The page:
5. Take On Responsibilities Not Even Given To You
Many top performers I have encountered have moved up the career ladder by constantly volunteering and taking on responsibilities that were not assigned to them. By doing these things well, you slowly formally gain these duties as well.
Later on, it’s important to point out all the extra things you’ve done in a formal meeting (explained in a later section in this article) so that you don’t just get overlooked and end up with 3 times more responsibilities at the same salary.
6. Show Your Boss What You’ve Done
A boss may be too busy to notice what you’ve done. Once you’ve achieved incredible accomplishments, you want to arrange a meeting with your boss to show proof of what you’ve done and why it’s important. But make sure you are thoroughly prepared. Have the metrics your boss cares about and all the data (and visuals) ready.
The main points are to: be friendly and establish a great mood, have good timing so they’re not in a bad mood, and show prepared research with numbers on why you deserve a raise.
Metrics and numbers shown can be a great thing to show as reasons because it’s rational, logical, and hard to argue with. Sometimes, people are not as logical as they appear. One strategy to get them to understand and agree with your final proposal of a raise is to point out smaller things ahead of that for them to agree with (at least 3). It’s easier for someone to agree to something if they’ve agreed to a few smaller things before that.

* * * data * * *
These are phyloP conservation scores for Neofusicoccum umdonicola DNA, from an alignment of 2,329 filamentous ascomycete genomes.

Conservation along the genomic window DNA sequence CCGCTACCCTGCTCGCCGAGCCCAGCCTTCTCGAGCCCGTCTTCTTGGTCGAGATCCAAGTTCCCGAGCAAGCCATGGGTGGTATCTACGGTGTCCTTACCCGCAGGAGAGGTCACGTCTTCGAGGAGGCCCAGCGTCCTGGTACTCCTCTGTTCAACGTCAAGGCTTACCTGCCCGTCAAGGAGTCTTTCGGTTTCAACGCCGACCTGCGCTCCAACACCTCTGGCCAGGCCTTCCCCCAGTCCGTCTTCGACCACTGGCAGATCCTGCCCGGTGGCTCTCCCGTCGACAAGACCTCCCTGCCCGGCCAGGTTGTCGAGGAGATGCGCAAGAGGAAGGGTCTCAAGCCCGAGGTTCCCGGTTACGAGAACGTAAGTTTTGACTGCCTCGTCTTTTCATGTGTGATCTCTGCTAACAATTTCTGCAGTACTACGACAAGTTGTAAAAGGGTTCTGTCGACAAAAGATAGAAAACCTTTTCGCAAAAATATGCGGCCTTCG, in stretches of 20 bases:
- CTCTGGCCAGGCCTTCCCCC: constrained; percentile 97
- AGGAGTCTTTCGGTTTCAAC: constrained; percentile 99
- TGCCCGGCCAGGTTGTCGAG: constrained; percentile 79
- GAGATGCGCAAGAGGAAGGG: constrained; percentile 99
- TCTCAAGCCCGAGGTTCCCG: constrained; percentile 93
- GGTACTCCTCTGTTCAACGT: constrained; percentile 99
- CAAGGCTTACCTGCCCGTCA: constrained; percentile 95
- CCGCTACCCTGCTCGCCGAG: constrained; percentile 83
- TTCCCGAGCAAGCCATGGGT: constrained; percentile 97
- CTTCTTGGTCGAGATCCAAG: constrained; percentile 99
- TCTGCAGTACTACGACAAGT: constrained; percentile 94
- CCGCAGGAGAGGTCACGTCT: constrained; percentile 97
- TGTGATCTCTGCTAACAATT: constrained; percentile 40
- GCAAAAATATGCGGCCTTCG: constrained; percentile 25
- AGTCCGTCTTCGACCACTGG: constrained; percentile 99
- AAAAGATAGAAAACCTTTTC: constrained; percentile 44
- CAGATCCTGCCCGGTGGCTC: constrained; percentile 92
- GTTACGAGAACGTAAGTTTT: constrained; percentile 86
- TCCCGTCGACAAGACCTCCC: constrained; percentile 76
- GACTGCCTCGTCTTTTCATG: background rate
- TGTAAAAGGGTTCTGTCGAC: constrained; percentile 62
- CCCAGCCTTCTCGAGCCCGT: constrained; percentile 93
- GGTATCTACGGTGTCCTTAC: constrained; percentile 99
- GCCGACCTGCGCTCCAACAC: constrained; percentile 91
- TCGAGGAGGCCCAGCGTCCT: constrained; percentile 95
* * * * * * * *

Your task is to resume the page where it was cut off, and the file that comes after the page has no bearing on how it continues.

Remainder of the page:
If they disagree even after this strategy, you point to all the things before that which logically add up to your final proposal and point out how they agreed with those things already.
7. Have At Least One Review Per Month With Your Boss
Have at least 1 lunch or review meeting per month with your boss. Check up on how you can do better. Ask him or her. It helps you stay on track and set yourself up for career development.
If this doesn’t exist yet, set it up.
A great question to ask is “How can I do to improve?” or “What can I do to be better?” or “What are the main things I can be doing better to achieve the company’s highest objectives?” or “What am I doing great and what can I do better? Be honest.” Take notes on a paper and pen so you don’t forget and can constantly reference it.